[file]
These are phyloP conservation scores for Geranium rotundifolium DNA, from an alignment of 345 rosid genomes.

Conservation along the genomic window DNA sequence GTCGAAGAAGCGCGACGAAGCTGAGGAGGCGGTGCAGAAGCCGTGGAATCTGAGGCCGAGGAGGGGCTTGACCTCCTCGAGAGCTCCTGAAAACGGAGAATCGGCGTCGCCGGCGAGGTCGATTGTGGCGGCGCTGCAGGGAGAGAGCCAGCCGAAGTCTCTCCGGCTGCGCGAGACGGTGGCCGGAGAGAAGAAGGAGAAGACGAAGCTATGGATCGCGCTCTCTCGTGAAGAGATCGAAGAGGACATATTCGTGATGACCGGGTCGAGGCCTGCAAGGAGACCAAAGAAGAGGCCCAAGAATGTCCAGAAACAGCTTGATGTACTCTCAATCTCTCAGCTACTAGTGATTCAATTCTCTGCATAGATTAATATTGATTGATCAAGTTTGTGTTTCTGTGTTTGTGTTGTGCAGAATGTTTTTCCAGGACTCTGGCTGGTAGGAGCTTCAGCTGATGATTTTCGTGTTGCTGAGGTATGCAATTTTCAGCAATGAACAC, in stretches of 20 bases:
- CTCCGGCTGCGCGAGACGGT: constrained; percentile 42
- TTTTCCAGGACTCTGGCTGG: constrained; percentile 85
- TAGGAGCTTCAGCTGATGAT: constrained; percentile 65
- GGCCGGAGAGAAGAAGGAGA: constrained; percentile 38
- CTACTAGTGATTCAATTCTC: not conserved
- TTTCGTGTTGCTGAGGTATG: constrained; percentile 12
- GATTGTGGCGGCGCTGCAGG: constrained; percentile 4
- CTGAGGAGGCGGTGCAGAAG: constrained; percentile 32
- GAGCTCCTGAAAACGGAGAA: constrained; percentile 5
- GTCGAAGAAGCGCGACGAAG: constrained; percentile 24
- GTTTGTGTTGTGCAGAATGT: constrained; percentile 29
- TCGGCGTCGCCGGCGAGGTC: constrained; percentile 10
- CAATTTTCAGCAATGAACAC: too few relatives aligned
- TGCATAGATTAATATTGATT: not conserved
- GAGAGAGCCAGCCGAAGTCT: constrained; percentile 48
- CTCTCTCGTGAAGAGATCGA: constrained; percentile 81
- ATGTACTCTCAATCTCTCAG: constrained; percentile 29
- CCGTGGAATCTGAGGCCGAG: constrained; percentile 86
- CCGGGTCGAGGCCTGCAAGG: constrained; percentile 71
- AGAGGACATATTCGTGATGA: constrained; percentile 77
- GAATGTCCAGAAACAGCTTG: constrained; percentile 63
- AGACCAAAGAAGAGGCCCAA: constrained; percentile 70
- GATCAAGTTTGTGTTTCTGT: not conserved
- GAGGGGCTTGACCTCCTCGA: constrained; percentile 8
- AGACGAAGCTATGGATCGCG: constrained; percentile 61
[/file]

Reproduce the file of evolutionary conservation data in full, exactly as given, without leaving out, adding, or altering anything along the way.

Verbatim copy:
These are phyloP conservation scores for Geranium rotundifolium DNA, from an alignment of 345 rosid genomes.

Conservation along the genomic window DNA sequence GTCGAAGAAGCGCGACGAAGCTGAGGAGGCGGTGCAGAAGCCGTGGAATCTGAGGCCGAGGAGGGGCTTGACCTCCTCGAGAGCTCCTGAAAACGGAGAATCGGCGTCGCCGGCGAGGTCGATTGTGGCGGCGCTGCAGGGAGAGAGCCAGCCGAAGTCTCTCCGGCTGCGCGAGACGGTGGCCGGAGAGAAGAAGGAGAAGACGAAGCTATGGATCGCGCTCTCTCGTGAAGAGATCGAAGAGGACATATTCGTGATGACCGGGTCGAGGCCTGCAAGGAGACCAAAGAAGAGGCCCAAGAATGTCCAGAAACAGCTTGATGTACTCTCAATCTCTCAGCTACTAGTGATTCAATTCTCTGCATAGATTAATATTGATTGATCAAGTTTGTGTTTCTGTGTTTGTGTTGTGCAGAATGTTTTTCCAGGACTCTGGCTGGTAGGAGCTTCAGCTGATGATTTTCGTGTTGCTGAGGTATGCAATTTTCAGCAATGAACAC, in stretches of 20 bases:
- CTCCGGCTGCGCGAGACGGT: constrained; percentile 42
- TTTTCCAGGACTCTGGCTGG: constrained; percentile 85
- TAGGAGCTTCAGCTGATGAT: constrained; percentile 65
- GGCCGGAGAGAAGAAGGAGA: constrained; percentile 38
- CTACTAGTGATTCAATTCTC: not conserved
- TTTCGTGTTGCTGAGGTATG: constrained; percentile 12
- GATTGTGGCGGCGCTGCAGG: constrained; percentile 4
- CTGAGGAGGCGGTGCAGAAG: constrained; percentile 32
- GAGCTCCTGAAAACGGAGAA: constrained; percentile 5
- GTCGAAGAAGCGCGACGAAG: constrained; percentile 24
- GTTTGTGTTGTGCAGAATGT: constrained; percentile 29
- TCGGCGTCGCCGGCGAGGTC: constrained; percentile 10
- CAATTTTCAGCAATGAACAC: too few relatives aligned
- TGCATAGATTAATATTGATT: not conserved
- GAGAGAGCCAGCCGAAGTCT: constrained; percentile 48
- CTCTCTCGTGAAGAGATCGA: constrained; percentile 81
- ATGTACTCTCAATCTCTCAG: constrained; percentile 29
- CCGTGGAATCTGAGGCCGAG: constrained; percentile 86
- CCGGGTCGAGGCCTGCAAGG: constrained; percentile 71
- AGAGGACATATTCGTGATGA: constrained; percentile 77
- GAATGTCCAGAAACAGCTTG: constrained; percentile 63
- AGACCAAAGAAGAGGCCCAA: constrained; percentile 70
- GATCAAGTTTGTGTTTCTGT: not conserved
- GAGGGGCTTGACCTCCTCGA: constrained; percentile 8
- AGACGAAGCTATGGATCGCG: constrained; percentile 61